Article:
Legal sector forecast for 2016

21 December 2015

As the Christmas break approaches most lawyers will be looking forward to having time off in a period when things genuinely go quite and the e-mails slow or stop, at least for a few days.

Then there will be those managing law firms, who will be thinking, “..another year gone, didn’t it go fast, what do we need to do it 2016…?”
None of us have a crystal ball, mores the pity, but a pattern has certainly developed since the UK came out of recession. The demand for commercial legal services has increased and we have seen financial performance in the sector improve accordingly, initially in the Top 100 then cascading into the Top 200 and beyond.

The consumer sector has also seen a resurgence, demonstrated by the appetite for new entrants to move in, whether they be virtual, technology based businesses such as LegalZoom or corporates such as Fairpoint Group PLC.

So what can we expect in 2016?

Consolidation – growth, whilst controlling central overheads is the name of the game for many and I expect the merger market to continue at a pace as law firms seek critical mass and scale. Nothing new there then.

Lateral movement – lawyers or teams who hunkered down in the recession, but whose clients have returned with a vengeance will be in demand. Holding on to these teams could be as difficult as attracting them. Lots of expectation management to do for the Managing Partner!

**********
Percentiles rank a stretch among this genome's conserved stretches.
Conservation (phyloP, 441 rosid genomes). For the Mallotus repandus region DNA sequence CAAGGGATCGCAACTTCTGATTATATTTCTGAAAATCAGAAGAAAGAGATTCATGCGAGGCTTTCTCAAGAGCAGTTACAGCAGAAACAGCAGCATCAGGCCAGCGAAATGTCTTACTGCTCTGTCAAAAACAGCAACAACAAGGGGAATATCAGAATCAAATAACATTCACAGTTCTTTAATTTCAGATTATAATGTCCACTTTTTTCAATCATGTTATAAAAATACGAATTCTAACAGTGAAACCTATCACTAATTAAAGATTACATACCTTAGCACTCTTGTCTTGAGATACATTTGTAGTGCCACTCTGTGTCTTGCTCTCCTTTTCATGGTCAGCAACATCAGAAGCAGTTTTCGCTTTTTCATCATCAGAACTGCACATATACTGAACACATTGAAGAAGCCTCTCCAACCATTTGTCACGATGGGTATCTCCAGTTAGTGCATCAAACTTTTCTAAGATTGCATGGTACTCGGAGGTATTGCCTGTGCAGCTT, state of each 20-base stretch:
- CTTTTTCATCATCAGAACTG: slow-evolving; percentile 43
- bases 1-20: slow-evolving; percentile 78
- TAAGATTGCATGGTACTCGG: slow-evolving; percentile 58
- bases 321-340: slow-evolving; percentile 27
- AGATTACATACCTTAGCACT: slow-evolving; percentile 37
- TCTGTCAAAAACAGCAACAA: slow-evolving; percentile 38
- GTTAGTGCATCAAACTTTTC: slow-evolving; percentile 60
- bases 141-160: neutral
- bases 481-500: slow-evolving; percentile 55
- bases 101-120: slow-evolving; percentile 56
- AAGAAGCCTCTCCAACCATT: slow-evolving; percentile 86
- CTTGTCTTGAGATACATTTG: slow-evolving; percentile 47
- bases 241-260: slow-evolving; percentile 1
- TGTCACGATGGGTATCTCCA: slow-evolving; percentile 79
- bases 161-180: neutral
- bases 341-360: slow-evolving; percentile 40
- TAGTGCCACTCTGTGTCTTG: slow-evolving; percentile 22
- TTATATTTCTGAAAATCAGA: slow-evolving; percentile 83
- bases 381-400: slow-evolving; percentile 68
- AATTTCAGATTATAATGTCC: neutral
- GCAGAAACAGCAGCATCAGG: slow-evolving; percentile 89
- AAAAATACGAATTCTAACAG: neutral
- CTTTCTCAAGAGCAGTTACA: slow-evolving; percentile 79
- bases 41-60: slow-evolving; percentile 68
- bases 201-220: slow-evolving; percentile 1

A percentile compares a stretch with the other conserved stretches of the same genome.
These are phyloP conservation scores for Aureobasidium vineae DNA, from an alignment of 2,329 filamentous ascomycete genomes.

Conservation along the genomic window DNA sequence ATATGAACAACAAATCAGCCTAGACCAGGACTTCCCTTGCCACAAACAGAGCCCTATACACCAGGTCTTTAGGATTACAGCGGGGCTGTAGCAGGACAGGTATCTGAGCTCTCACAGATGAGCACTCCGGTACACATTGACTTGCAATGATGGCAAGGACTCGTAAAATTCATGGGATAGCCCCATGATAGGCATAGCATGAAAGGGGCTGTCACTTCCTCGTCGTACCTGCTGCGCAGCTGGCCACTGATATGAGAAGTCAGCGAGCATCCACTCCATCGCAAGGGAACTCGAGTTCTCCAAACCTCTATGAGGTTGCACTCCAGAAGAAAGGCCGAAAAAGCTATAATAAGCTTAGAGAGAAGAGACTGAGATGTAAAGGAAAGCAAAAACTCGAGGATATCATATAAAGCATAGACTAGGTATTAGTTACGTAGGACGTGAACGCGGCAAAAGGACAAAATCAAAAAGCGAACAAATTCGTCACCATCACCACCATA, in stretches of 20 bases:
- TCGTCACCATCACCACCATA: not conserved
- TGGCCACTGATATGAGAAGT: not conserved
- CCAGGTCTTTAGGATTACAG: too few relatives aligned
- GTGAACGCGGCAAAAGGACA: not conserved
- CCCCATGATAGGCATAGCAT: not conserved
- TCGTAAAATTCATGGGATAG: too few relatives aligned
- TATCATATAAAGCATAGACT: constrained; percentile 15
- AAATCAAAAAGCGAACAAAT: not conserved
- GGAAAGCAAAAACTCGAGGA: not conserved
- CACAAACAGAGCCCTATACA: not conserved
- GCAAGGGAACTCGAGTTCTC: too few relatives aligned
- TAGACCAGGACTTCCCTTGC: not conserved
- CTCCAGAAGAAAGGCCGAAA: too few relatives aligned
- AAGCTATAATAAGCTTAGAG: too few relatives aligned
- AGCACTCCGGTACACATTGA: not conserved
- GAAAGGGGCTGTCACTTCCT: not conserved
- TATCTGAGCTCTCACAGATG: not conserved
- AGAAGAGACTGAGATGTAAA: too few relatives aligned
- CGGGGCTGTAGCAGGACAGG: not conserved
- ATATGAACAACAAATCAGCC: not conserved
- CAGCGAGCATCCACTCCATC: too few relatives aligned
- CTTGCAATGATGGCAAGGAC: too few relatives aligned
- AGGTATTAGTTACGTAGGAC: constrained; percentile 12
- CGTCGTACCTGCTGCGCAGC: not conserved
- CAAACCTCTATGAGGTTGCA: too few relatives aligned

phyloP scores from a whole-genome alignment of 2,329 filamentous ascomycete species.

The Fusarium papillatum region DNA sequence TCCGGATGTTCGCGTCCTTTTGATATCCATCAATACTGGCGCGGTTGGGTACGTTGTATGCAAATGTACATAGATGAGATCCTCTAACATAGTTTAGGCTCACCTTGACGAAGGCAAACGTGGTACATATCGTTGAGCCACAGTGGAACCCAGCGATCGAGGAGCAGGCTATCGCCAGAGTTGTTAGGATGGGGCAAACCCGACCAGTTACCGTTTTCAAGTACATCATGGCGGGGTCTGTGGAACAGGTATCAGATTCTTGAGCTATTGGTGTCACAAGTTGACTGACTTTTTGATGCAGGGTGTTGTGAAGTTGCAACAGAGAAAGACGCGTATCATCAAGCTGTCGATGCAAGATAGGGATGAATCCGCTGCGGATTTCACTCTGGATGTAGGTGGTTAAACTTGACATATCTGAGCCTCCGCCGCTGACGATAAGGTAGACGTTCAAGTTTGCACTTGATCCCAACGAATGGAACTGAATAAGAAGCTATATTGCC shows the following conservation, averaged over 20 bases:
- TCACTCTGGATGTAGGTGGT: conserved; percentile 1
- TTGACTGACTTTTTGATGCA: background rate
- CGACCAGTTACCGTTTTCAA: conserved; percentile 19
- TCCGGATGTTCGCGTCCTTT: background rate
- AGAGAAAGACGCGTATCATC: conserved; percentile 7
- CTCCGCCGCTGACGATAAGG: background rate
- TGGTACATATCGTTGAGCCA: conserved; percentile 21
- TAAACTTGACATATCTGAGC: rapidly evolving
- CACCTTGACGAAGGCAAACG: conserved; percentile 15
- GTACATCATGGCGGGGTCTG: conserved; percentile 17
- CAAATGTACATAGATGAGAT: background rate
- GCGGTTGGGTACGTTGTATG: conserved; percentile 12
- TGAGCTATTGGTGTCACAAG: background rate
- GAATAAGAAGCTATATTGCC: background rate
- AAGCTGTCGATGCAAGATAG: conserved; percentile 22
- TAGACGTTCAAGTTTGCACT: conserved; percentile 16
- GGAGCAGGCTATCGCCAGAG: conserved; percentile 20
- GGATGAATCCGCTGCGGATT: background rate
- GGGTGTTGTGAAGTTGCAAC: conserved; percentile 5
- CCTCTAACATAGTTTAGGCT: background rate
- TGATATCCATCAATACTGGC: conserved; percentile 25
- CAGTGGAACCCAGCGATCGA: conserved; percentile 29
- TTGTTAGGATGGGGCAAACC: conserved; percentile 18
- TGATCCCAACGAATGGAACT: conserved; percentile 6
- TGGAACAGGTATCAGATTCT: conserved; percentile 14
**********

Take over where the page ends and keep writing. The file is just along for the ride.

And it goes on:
Client power will increase – technology means clients are getting savvy and as a result increasingly demanding. What they want more than anything is value. Innovative pricing models & therefore a real understanding of your overhead base will be a must for lawyers who mean business.

Disruption – whether it is new technology or new market entrants I expect more disruption than ever in 2016. LegalZoom will no doubt look to build on the Beaumont acquisition whilst those listed law firms like Gateley & Fairpoint will seek growth to boost their share price and let’s not forget about the Big 4 accountants who are building legal businesses very nicely thank you.

Increased polarization – much of the profession remains a cottage industry, there are c. 11,000 law firms so outside the Top 200 they are SME at best. I see an increasing divide between the Haves & the Have nots. If nothing else due to major challenges facing smaller firms such as access to capital, retaining talent and routes to market.

A focus on sectors – lawyers talk about having a USP or a brand. Difficult to achieve, but being experts in a sector and possibly all aspects of that sector can set you apart. I expect technology, construction, media and intellectual property to be busy areas.

Reliance on suppliers – for many years’ law firms sought to do everything in house, but now outsourcing and external vendors, especially in IT, are commonplace. This makes those suppliers a hugely important part of the lawyers’ armoury and indeed the value chain to clients. This will only increase and makes managing those relationships and the procurement processes associated with them so important.

If you want to discuss the strategy or direction of your business please feel free to contact me –